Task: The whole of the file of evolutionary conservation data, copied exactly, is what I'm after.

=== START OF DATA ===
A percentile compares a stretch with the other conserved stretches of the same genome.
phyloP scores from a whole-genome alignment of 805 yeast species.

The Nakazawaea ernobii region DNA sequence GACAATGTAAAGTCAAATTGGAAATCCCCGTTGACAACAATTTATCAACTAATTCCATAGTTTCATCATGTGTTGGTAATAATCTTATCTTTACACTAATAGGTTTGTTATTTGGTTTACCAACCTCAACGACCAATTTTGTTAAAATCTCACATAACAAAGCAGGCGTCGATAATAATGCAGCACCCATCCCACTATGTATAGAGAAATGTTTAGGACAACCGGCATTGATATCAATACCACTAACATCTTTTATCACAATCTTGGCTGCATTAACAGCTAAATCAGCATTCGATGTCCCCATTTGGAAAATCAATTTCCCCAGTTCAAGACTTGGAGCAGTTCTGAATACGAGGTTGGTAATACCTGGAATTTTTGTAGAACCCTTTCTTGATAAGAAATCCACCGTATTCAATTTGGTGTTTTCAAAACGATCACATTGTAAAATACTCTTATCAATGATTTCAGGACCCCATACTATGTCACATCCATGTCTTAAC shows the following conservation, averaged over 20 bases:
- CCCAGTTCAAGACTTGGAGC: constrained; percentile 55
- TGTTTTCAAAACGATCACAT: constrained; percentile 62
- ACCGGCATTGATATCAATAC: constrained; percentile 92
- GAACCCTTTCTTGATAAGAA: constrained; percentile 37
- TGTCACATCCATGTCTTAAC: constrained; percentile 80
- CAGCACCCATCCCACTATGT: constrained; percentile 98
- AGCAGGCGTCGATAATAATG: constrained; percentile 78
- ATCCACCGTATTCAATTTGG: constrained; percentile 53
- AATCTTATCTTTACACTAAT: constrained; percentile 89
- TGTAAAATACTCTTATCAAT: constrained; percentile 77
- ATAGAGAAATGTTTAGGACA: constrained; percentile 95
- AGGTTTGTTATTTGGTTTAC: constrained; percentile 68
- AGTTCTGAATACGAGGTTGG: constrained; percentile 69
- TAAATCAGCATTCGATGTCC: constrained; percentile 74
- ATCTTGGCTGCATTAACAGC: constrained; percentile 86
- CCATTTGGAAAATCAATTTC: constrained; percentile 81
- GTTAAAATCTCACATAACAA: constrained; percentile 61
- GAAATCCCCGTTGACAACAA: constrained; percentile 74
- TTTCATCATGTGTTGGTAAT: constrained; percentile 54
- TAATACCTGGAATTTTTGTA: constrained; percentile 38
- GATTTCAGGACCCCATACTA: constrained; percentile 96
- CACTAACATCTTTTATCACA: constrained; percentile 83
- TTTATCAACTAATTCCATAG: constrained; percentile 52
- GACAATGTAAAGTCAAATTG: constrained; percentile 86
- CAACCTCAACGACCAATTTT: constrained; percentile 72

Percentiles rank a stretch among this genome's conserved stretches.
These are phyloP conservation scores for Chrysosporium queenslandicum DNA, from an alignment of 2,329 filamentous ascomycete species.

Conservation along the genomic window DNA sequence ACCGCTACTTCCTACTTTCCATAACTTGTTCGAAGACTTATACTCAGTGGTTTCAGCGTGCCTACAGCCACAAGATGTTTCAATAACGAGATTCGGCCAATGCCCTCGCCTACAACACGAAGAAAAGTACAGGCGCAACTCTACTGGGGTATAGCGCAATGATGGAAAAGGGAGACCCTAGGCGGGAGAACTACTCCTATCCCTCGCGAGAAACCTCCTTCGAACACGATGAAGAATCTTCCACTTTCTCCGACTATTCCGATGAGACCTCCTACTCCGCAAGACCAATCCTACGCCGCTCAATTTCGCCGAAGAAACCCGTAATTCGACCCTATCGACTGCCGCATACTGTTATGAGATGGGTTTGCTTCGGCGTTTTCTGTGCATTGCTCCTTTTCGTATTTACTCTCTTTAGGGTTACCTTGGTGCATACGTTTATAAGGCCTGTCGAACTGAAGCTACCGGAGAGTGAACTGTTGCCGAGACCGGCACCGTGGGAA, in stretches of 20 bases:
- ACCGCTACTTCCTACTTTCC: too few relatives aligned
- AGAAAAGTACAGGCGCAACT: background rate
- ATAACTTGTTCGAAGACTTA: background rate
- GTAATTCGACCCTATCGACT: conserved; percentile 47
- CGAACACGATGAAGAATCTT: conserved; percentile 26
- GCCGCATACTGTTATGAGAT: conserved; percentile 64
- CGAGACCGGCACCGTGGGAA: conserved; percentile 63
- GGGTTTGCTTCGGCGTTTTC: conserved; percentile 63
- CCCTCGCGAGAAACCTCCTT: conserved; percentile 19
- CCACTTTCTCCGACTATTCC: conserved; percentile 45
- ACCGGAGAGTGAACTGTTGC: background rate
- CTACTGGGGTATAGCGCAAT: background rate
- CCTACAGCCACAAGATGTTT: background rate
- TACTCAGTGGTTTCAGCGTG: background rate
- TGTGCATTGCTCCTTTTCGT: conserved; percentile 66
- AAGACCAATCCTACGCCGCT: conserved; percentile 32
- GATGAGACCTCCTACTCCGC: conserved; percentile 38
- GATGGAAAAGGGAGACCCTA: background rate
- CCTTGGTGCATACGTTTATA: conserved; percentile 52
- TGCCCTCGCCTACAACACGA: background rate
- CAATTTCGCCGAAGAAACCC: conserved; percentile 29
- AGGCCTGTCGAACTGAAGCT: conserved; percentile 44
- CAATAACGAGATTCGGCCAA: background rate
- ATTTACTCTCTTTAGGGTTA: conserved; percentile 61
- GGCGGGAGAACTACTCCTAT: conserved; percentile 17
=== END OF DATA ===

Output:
A percentile compares a stretch with the other conserved stretches of the same genome.
phyloP scores from a whole-genome alignment of 805 yeast species.

The Nakazawaea ernobii region DNA sequence GACAATGTAAAGTCAAATTGGAAATCCCCGTTGACAACAATTTATCAACTAATTCCATAGTTTCATCATGTGTTGGTAATAATCTTATCTTTACACTAATAGGTTTGTTATTTGGTTTACCAACCTCAACGACCAATTTTGTTAAAATCTCACATAACAAAGCAGGCGTCGATAATAATGCAGCACCCATCCCACTATGTATAGAGAAATGTTTAGGACAACCGGCATTGATATCAATACCACTAACATCTTTTATCACAATCTTGGCTGCATTAACAGCTAAATCAGCATTCGATGTCCCCATTTGGAAAATCAATTTCCCCAGTTCAAGACTTGGAGCAGTTCTGAATACGAGGTTGGTAATACCTGGAATTTTTGTAGAACCCTTTCTTGATAAGAAATCCACCGTATTCAATTTGGTGTTTTCAAAACGATCACATTGTAAAATACTCTTATCAATGATTTCAGGACCCCATACTATGTCACATCCATGTCTTAAC shows the following conservation, averaged over 20 bases:
- CCCAGTTCAAGACTTGGAGC: constrained; percentile 55
- TGTTTTCAAAACGATCACAT: constrained; percentile 62
- ACCGGCATTGATATCAATAC: constrained; percentile 92
- GAACCCTTTCTTGATAAGAA: constrained; percentile 37
- TGTCACATCCATGTCTTAAC: constrained; percentile 80
- CAGCACCCATCCCACTATGT: constrained; percentile 98
- AGCAGGCGTCGATAATAATG: constrained; percentile 78
- ATCCACCGTATTCAATTTGG: constrained; percentile 53
- AATCTTATCTTTACACTAAT: constrained; percentile 89
- TGTAAAATACTCTTATCAAT: constrained; percentile 77
- ATAGAGAAATGTTTAGGACA: constrained; percentile 95
- AGGTTTGTTATTTGGTTTAC: constrained; percentile 68
- AGTTCTGAATACGAGGTTGG: constrained; percentile 69
- TAAATCAGCATTCGATGTCC: constrained; percentile 74
- ATCTTGGCTGCATTAACAGC: constrained; percentile 86
- CCATTTGGAAAATCAATTTC: constrained; percentile 81
- GTTAAAATCTCACATAACAA: constrained; percentile 61
- GAAATCCCCGTTGACAACAA: constrained; percentile 74
- TTTCATCATGTGTTGGTAAT: constrained; percentile 54
- TAATACCTGGAATTTTTGTA: constrained; percentile 38
- GATTTCAGGACCCCATACTA: constrained; percentile 96
- CACTAACATCTTTTATCACA: constrained; percentile 83
- TTTATCAACTAATTCCATAG: constrained; percentile 52
- GACAATGTAAAGTCAAATTG: constrained; percentile 86
- CAACCTCAACGACCAATTTT: constrained; percentile 72

Percentiles rank a stretch among this genome's conserved stretches.
These are phyloP conservation scores for Chrysosporium queenslandicum DNA, from an alignment of 2,329 filamentous ascomycete species.

Conservation along the genomic window DNA sequence ACCGCTACTTCCTACTTTCCATAACTTGTTCGAAGACTTATACTCAGTGGTTTCAGCGTGCCTACAGCCACAAGATGTTTCAATAACGAGATTCGGCCAATGCCCTCGCCTACAACACGAAGAAAAGTACAGGCGCAACTCTACTGGGGTATAGCGCAATGATGGAAAAGGGAGACCCTAGGCGGGAGAACTACTCCTATCCCTCGCGAGAAACCTCCTTCGAACACGATGAAGAATCTTCCACTTTCTCCGACTATTCCGATGAGACCTCCTACTCCGCAAGACCAATCCTACGCCGCTCAATTTCGCCGAAGAAACCCGTAATTCGACCCTATCGACTGCCGCATACTGTTATGAGATGGGTTTGCTTCGGCGTTTTCTGTGCATTGCTCCTTTTCGTATTTACTCTCTTTAGGGTTACCTTGGTGCATACGTTTATAAGGCCTGTCGAACTGAAGCTACCGGAGAGTGAACTGTTGCCGAGACCGGCACCGTGGGAA, in stretches of 20 bases:
- ACCGCTACTTCCTACTTTCC: too few relatives aligned
- AGAAAAGTACAGGCGCAACT: background rate
- ATAACTTGTTCGAAGACTTA: background rate
- GTAATTCGACCCTATCGACT: conserved; percentile 47
- CGAACACGATGAAGAATCTT: conserved; percentile 26
- GCCGCATACTGTTATGAGAT: conserved; percentile 64
- CGAGACCGGCACCGTGGGAA: conserved; percentile 63
- GGGTTTGCTTCGGCGTTTTC: conserved; percentile 63
- CCCTCGCGAGAAACCTCCTT: conserved; percentile 19
- CCACTTTCTCCGACTATTCC: conserved; percentile 45
- ACCGGAGAGTGAACTGTTGC: background rate
- CTACTGGGGTATAGCGCAAT: background rate
- CCTACAGCCACAAGATGTTT: background rate
- TACTCAGTGGTTTCAGCGTG: background rate
- TGTGCATTGCTCCTTTTCGT: conserved; percentile 66
- AAGACCAATCCTACGCCGCT: conserved; percentile 32
- GATGAGACCTCCTACTCCGC: conserved; percentile 38
- GATGGAAAAGGGAGACCCTA: background rate
- CCTTGGTGCATACGTTTATA: conserved; percentile 52
- TGCCCTCGCCTACAACACGA: background rate
- CAATTTCGCCGAAGAAACCC: conserved; percentile 29
- AGGCCTGTCGAACTGAAGCT: conserved; percentile 44
- CAATAACGAGATTCGGCCAA: background rate
- ATTTACTCTCTTTAGGGTTA: conserved; percentile 61
- GGCGGGAGAACTACTCCTAT: conserved; percentile 17